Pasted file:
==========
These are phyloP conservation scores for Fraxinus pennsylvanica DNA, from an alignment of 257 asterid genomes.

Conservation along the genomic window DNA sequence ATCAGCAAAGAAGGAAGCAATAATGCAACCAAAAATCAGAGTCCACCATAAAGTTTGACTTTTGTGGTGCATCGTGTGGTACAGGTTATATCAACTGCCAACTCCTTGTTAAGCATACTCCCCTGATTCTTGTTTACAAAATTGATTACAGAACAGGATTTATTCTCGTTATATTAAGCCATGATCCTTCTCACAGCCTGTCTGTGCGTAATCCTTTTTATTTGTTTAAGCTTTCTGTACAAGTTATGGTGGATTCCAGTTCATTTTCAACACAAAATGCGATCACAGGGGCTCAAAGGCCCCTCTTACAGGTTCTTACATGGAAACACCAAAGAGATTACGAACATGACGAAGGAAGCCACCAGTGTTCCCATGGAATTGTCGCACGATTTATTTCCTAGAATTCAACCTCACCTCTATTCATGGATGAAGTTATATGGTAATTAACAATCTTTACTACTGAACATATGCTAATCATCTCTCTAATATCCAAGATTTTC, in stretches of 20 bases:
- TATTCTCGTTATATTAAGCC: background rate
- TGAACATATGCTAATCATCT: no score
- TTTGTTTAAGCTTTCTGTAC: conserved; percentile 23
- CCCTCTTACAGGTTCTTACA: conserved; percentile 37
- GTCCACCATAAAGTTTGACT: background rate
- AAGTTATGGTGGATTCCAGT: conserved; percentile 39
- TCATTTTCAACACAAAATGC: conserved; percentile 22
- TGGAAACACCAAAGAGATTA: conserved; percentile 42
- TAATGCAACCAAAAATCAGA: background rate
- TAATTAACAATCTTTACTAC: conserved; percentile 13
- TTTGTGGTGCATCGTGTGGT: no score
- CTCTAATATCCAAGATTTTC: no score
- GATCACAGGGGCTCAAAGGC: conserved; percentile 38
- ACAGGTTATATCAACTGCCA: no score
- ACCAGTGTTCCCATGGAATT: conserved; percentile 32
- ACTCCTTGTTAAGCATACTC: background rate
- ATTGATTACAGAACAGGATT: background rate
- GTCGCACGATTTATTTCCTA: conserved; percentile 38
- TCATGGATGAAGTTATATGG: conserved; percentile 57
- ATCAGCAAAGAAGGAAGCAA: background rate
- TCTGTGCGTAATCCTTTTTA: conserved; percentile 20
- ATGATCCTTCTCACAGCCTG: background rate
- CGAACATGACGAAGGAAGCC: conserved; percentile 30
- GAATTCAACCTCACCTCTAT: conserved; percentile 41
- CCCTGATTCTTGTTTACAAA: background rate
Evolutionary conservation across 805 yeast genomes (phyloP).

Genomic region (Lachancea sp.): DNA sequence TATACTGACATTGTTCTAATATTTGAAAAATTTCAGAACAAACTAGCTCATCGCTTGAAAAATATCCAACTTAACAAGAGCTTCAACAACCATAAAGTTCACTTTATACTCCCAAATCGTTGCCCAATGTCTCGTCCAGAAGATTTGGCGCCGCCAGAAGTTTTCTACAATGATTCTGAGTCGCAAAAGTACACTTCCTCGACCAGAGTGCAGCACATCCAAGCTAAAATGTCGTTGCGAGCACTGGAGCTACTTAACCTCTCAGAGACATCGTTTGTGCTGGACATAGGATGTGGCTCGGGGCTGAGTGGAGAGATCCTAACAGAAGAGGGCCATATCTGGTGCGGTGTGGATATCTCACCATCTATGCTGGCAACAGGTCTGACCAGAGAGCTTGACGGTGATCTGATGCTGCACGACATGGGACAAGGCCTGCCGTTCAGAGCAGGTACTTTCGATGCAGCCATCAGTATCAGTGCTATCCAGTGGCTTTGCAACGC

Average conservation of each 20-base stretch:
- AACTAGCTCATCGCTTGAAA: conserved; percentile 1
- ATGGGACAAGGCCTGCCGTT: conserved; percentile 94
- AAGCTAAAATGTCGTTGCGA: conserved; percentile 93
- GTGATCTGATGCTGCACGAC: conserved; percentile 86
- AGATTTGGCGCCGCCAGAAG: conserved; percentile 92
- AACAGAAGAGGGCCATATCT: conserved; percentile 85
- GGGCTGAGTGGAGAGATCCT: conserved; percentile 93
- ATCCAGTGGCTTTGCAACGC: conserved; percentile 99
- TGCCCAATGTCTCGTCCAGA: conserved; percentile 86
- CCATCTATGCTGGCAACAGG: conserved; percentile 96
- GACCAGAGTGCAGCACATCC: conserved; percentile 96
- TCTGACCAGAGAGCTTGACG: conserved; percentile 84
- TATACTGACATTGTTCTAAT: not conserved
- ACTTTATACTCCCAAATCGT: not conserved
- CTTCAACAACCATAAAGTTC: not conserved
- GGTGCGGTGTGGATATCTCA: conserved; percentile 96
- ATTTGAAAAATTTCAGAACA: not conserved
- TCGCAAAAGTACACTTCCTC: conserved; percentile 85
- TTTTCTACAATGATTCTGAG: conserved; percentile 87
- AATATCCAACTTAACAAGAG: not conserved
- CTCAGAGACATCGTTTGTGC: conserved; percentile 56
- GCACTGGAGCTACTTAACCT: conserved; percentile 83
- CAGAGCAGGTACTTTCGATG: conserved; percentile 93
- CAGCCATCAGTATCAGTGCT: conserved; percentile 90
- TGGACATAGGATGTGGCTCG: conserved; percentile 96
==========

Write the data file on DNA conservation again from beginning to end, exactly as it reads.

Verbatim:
These are phyloP conservation scores for Fraxinus pennsylvanica DNA, from an alignment of 257 asterid genomes.

Conservation along the genomic window DNA sequence ATCAGCAAAGAAGGAAGCAATAATGCAACCAAAAATCAGAGTCCACCATAAAGTTTGACTTTTGTGGTGCATCGTGTGGTACAGGTTATATCAACTGCCAACTCCTTGTTAAGCATACTCCCCTGATTCTTGTTTACAAAATTGATTACAGAACAGGATTTATTCTCGTTATATTAAGCCATGATCCTTCTCACAGCCTGTCTGTGCGTAATCCTTTTTATTTGTTTAAGCTTTCTGTACAAGTTATGGTGGATTCCAGTTCATTTTCAACACAAAATGCGATCACAGGGGCTCAAAGGCCCCTCTTACAGGTTCTTACATGGAAACACCAAAGAGATTACGAACATGACGAAGGAAGCCACCAGTGTTCCCATGGAATTGTCGCACGATTTATTTCCTAGAATTCAACCTCACCTCTATTCATGGATGAAGTTATATGGTAATTAACAATCTTTACTACTGAACATATGCTAATCATCTCTCTAATATCCAAGATTTTC, in stretches of 20 bases:
- TATTCTCGTTATATTAAGCC: background rate
- TGAACATATGCTAATCATCT: no score
- TTTGTTTAAGCTTTCTGTAC: conserved; percentile 23
- CCCTCTTACAGGTTCTTACA: conserved; percentile 37
- GTCCACCATAAAGTTTGACT: background rate
- AAGTTATGGTGGATTCCAGT: conserved; percentile 39
- TCATTTTCAACACAAAATGC: conserved; percentile 22
- TGGAAACACCAAAGAGATTA: conserved; percentile 42
- TAATGCAACCAAAAATCAGA: background rate
- TAATTAACAATCTTTACTAC: conserved; percentile 13
- TTTGTGGTGCATCGTGTGGT: no score
- CTCTAATATCCAAGATTTTC: no score
- GATCACAGGGGCTCAAAGGC: conserved; percentile 38
- ACAGGTTATATCAACTGCCA: no score
- ACCAGTGTTCCCATGGAATT: conserved; percentile 32
- ACTCCTTGTTAAGCATACTC: background rate
- ATTGATTACAGAACAGGATT: background rate
- GTCGCACGATTTATTTCCTA: conserved; percentile 38
- TCATGGATGAAGTTATATGG: conserved; percentile 57
- ATCAGCAAAGAAGGAAGCAA: background rate
- TCTGTGCGTAATCCTTTTTA: conserved; percentile 20
- ATGATCCTTCTCACAGCCTG: background rate
- CGAACATGACGAAGGAAGCC: conserved; percentile 30
- GAATTCAACCTCACCTCTAT: conserved; percentile 41
- CCCTGATTCTTGTTTACAAA: background rate
Evolutionary conservation across 805 yeast genomes (phyloP).

Genomic region (Lachancea sp.): DNA sequence TATACTGACATTGTTCTAATATTTGAAAAATTTCAGAACAAACTAGCTCATCGCTTGAAAAATATCCAACTTAACAAGAGCTTCAACAACCATAAAGTTCACTTTATACTCCCAAATCGTTGCCCAATGTCTCGTCCAGAAGATTTGGCGCCGCCAGAAGTTTTCTACAATGATTCTGAGTCGCAAAAGTACACTTCCTCGACCAGAGTGCAGCACATCCAAGCTAAAATGTCGTTGCGAGCACTGGAGCTACTTAACCTCTCAGAGACATCGTTTGTGCTGGACATAGGATGTGGCTCGGGGCTGAGTGGAGAGATCCTAACAGAAGAGGGCCATATCTGGTGCGGTGTGGATATCTCACCATCTATGCTGGCAACAGGTCTGACCAGAGAGCTTGACGGTGATCTGATGCTGCACGACATGGGACAAGGCCTGCCGTTCAGAGCAGGTACTTTCGATGCAGCCATCAGTATCAGTGCTATCCAGTGGCTTTGCAACGC

Average conservation of each 20-base stretch:
- AACTAGCTCATCGCTTGAAA: conserved; percentile 1
- ATGGGACAAGGCCTGCCGTT: conserved; percentile 94
- AAGCTAAAATGTCGTTGCGA: conserved; percentile 93
- GTGATCTGATGCTGCACGAC: conserved; percentile 86
- AGATTTGGCGCCGCCAGAAG: conserved; percentile 92
- AACAGAAGAGGGCCATATCT: conserved; percentile 85
- GGGCTGAGTGGAGAGATCCT: conserved; percentile 93
- ATCCAGTGGCTTTGCAACGC: conserved; percentile 99
- TGCCCAATGTCTCGTCCAGA: conserved; percentile 86
- CCATCTATGCTGGCAACAGG: conserved; percentile 96
- GACCAGAGTGCAGCACATCC: conserved; percentile 96
- TCTGACCAGAGAGCTTGACG: conserved; percentile 84
- TATACTGACATTGTTCTAAT: not conserved
- ACTTTATACTCCCAAATCGT: not conserved
- CTTCAACAACCATAAAGTTC: not conserved
- GGTGCGGTGTGGATATCTCA: conserved; percentile 96
- ATTTGAAAAATTTCAGAACA: not conserved
- TCGCAAAAGTACACTTCCTC: conserved; percentile 85
- TTTTCTACAATGATTCTGAG: conserved; percentile 87
- AATATCCAACTTAACAAGAG: not conserved
- CTCAGAGACATCGTTTGTGC: conserved; percentile 56
- GCACTGGAGCTACTTAACCT: conserved; percentile 83
- CAGAGCAGGTACTTTCGATG: conserved; percentile 93
- CAGCCATCAGTATCAGTGCT: conserved; percentile 90
- TGGACATAGGATGTGGCTCG: conserved; percentile 96